Sounds Machine 1 EP
I was down the front at the Pixies perfomance at the Leeds Festival on Sunday, and fuck me but they rocked like a bag of badgers.
All that bristling jagged power, all that noise and volatile fury, yet delivered with such effortless grace.
They wisely went for a set drawn mainly from Come On Pilgrim, Surfer Rosa and Doolittle. Whilst the other two albums have their moments, and the B-sides are great, it's those two and a half albums that really shine out, music that grabs your ears and shakes them like a ketchup bottle with a stubborn half inch left at the bottom.
The dark lunatic energy saturates it all - the Charles Manson and David Lynch connections are entirely appropriate - yet at the same time it feels like the chassis is made of early 60s Beach Boys surf tunes, all big bright bouncing choruses and simplistic basslines.
And whilst you really would never have thought them as a band of real showmanship - and doubly so in their present middle-aged 75% slaphead incarnation - special mention must be made of Joey Santiago's wigouts.
On Vamos he was wah-ing away, then just unplugged the guitar and touching his thumb to the live lead carried on making noise. Plugging the guitar back in he thrashes away further before placing the guitar on a stand and holding up a hand as David Lovering, without missing a beat, throws a drumstick which Joey catches and gives it a right old Jimmy Page bowing for several minutes, blistering sonic assault spewing out over Francis' insistent acoustic rhythm. That done, he throws the stick back, David justs lifts his hand and - again without missing a beat - brings the stick back into play. Mental!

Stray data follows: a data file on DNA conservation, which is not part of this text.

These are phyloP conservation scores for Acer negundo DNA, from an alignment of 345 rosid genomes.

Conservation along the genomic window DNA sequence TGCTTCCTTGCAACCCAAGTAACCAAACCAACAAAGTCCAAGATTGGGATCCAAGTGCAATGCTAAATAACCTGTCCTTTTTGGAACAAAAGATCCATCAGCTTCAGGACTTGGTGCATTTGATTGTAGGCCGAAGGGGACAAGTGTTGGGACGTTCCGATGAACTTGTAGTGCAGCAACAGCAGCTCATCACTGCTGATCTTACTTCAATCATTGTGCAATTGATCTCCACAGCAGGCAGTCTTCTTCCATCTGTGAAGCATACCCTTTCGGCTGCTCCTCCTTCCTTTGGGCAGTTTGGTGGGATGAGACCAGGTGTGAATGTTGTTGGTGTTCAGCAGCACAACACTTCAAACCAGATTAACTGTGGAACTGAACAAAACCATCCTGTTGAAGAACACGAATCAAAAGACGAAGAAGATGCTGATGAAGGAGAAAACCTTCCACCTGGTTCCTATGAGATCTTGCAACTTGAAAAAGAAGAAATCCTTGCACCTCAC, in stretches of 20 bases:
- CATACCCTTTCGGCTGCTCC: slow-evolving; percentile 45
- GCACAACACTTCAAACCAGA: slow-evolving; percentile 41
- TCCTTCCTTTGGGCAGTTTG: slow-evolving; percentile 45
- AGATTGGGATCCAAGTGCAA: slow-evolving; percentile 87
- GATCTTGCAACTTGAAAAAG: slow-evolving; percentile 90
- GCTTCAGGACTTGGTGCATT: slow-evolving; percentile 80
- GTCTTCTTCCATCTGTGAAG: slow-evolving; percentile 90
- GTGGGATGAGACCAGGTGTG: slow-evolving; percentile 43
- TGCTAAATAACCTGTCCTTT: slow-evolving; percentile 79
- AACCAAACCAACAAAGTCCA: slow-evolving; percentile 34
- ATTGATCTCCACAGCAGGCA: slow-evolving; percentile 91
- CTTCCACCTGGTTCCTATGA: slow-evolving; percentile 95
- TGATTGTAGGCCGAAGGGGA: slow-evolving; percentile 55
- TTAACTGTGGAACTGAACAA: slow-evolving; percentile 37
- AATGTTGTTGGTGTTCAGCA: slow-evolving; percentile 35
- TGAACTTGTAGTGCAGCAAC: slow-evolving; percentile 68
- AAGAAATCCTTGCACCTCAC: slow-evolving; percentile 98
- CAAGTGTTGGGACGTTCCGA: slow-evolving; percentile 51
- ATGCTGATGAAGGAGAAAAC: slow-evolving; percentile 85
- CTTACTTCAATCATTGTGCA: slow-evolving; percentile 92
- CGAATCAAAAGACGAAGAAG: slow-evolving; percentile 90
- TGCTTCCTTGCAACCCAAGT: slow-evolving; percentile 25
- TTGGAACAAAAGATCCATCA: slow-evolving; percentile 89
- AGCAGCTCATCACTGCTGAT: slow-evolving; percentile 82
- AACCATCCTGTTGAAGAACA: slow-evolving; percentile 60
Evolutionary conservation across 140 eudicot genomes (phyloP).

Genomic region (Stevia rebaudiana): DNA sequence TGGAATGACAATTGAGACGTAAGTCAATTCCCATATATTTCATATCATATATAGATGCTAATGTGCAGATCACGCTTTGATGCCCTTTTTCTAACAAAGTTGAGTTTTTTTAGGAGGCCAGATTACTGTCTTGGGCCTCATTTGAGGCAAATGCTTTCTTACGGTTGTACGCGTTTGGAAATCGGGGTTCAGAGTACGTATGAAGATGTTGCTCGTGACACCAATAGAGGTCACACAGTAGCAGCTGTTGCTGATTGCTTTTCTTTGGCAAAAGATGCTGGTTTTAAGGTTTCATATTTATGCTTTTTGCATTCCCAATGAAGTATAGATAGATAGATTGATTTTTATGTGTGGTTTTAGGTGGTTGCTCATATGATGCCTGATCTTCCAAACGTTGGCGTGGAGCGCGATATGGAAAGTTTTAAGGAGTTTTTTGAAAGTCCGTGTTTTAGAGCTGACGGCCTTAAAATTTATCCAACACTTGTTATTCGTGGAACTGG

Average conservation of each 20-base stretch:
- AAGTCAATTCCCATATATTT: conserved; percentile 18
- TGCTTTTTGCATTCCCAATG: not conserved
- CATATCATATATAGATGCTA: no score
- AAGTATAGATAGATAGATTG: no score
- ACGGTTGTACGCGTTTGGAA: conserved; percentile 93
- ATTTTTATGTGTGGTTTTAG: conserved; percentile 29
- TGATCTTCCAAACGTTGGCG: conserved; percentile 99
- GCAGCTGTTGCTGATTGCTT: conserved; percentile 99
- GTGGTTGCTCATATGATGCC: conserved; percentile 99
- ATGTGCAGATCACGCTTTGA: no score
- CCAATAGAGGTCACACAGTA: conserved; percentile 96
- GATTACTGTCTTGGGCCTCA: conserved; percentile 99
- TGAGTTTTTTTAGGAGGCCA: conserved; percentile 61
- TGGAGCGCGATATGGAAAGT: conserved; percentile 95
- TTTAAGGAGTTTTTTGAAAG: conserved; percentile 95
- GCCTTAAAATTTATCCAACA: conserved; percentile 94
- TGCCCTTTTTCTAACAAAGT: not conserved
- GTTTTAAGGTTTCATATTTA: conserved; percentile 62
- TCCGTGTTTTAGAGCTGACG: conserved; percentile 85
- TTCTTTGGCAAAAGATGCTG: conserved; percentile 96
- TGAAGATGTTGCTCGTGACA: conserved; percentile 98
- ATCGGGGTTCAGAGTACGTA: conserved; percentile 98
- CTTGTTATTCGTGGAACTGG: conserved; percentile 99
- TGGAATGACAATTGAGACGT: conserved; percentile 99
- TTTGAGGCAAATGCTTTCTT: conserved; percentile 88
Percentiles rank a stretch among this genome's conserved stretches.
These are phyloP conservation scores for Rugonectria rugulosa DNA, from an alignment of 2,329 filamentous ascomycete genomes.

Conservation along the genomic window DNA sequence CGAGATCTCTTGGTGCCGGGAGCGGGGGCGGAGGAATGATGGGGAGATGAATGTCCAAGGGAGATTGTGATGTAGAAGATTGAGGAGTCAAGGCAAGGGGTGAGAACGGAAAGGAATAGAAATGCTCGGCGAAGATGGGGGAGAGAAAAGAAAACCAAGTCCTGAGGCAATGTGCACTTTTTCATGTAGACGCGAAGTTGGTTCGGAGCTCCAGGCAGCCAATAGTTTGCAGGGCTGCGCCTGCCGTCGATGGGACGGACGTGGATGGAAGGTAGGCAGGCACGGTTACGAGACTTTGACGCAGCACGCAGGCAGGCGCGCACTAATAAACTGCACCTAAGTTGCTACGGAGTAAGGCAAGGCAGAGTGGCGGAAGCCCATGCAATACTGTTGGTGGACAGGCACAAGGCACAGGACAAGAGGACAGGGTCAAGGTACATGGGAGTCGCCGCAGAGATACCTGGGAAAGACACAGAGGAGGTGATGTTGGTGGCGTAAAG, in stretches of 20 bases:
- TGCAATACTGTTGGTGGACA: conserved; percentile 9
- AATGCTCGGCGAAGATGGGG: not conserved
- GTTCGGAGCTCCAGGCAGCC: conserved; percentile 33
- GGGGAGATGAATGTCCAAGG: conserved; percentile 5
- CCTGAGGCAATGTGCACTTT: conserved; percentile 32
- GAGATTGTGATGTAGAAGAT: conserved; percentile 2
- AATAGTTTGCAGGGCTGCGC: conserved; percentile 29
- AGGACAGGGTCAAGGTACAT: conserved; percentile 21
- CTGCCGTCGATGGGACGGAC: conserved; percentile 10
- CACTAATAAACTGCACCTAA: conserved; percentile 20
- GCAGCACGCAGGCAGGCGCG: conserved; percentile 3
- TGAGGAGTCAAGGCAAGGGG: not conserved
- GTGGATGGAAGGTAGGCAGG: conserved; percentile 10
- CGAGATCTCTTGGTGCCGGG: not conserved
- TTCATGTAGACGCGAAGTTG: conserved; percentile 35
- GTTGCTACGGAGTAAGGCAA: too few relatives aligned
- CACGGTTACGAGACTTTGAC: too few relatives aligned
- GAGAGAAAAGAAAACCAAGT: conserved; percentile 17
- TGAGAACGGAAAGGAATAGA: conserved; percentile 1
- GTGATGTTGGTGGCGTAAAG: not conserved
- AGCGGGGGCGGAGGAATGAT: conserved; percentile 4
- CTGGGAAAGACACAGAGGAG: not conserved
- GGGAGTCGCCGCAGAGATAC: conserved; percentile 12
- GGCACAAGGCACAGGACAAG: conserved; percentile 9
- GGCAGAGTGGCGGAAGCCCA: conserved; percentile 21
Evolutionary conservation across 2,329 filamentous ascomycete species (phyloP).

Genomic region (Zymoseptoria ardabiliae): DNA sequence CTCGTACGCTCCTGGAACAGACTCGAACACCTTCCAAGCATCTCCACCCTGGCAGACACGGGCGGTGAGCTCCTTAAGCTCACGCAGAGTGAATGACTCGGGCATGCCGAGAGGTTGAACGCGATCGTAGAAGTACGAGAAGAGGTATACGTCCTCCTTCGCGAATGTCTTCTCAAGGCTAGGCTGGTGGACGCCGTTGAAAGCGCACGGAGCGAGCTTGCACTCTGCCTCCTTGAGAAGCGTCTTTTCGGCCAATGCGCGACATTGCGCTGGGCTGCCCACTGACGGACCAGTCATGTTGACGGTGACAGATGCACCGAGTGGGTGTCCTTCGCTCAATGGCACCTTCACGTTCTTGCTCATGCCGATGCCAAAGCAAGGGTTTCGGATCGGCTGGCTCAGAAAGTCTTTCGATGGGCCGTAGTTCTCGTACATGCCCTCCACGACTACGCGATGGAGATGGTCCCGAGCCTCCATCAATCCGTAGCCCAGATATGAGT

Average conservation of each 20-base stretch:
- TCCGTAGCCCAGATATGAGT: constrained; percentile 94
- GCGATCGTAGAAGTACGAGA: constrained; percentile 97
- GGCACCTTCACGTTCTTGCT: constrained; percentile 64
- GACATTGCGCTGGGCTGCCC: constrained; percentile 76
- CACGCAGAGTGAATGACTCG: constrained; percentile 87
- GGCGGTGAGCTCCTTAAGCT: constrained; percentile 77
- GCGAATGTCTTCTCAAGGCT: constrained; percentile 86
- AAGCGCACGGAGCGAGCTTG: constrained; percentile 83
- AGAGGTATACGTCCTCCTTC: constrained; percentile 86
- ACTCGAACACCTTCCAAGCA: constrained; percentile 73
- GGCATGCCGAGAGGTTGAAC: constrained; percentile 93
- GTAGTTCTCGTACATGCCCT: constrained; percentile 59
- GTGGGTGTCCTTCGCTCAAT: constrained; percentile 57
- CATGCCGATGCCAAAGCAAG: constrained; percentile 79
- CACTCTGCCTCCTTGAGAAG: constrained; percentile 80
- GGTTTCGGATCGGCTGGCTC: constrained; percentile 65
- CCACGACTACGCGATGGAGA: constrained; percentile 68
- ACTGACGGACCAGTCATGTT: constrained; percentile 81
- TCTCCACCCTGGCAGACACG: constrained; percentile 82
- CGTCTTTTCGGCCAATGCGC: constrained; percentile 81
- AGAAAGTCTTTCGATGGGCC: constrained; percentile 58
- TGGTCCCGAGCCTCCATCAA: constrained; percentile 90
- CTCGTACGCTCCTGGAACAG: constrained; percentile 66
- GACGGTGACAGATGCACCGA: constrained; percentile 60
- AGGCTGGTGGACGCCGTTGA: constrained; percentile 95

It's been said that only a couple of thousand people bought the Velvet Underground before about 1985, but every one of them formed a band. It's good to see Pixies, another band whose influence exceeds their commercial success, getting what they deserve at last too.
I have a dusty pile of various artists 7 inches, and most of them are things that came free with late 1980s music papers. In a foolish non-cost-effective way to prop up their flagging sales figures, Melody Maker gave away an EP. None of those muffly flexidiscs, a proper bit of hard vinyl of exclusive tracks by bands you'd like to hear more of.
To keep up, NME and Sounds followed suit. Having painted themselves into a corner, MM did even more. And so it spiralled until Sounds went bust.
In a last bit of poor judgement on the part of Sounds, in 1988 they realised that people were buying an EP'ed music paper as a one-off so they did the Sounds Machine series of three or four EPs consecutive weeks in the desperate hope you'd just get into the habit of buying their second-rate metal obsessed rag.
The first one came out, if memory serves, in autumn 1988. Those of us in what was still called 'alternative' bands had all got deeply into Surfer Rosa by this point. We could feel our creative output being pulled onwards by that album.
It is hard now to convey the anticipation we had at the idea of a new Pixies track, exceeded only by the shock at actually hearing the thing.
Hey, recorded live during their support set for Throwing Muses at the Town & Country Club in London on 1 May 1988, was from another world entirely. The slow build of the first third of it, the anguished electric guitar, was this what all the next album was to be like?
It was months and months of waiting, and I was there in Street Records in Southport on the morning of release to pick up my advance-ordered copy of Doolittle, an album that still amazes, energises, challenges and inspires as much now as it did that day.
[MP3 deleted to make way for new ones. Sorry!]